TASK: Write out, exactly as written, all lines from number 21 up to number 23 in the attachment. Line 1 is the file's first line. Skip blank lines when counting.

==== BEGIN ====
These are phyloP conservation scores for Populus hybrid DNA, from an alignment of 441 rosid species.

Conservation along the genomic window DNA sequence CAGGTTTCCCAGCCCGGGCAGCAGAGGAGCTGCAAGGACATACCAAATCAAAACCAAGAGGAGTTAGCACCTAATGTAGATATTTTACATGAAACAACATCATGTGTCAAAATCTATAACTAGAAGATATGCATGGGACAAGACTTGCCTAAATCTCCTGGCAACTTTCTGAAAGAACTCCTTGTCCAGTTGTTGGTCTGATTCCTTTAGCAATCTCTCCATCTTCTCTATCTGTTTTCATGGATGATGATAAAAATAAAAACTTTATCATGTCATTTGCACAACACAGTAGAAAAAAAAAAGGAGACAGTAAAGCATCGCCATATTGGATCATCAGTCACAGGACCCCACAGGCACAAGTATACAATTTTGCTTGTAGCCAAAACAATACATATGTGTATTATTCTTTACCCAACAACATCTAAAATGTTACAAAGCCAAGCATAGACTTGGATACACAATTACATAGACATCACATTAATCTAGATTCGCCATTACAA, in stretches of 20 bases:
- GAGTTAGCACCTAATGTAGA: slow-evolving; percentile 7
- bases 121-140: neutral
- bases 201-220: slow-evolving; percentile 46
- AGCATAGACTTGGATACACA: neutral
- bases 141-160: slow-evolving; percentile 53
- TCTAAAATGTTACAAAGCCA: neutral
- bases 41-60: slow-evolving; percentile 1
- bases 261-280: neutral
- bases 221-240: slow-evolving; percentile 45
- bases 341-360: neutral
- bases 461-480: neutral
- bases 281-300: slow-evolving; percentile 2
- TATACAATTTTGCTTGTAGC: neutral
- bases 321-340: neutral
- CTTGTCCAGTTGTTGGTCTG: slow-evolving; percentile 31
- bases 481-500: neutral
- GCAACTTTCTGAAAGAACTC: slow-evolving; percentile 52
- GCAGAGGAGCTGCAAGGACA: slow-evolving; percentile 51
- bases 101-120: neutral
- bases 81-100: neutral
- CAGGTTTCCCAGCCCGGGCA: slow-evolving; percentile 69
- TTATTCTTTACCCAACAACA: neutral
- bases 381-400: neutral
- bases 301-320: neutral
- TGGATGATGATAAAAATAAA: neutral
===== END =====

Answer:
- bases 101-120: neutral
- bases 81-100: neutral
- CAGGTTTCCCAGCCCGGGCA: slow-evolving; percentile 69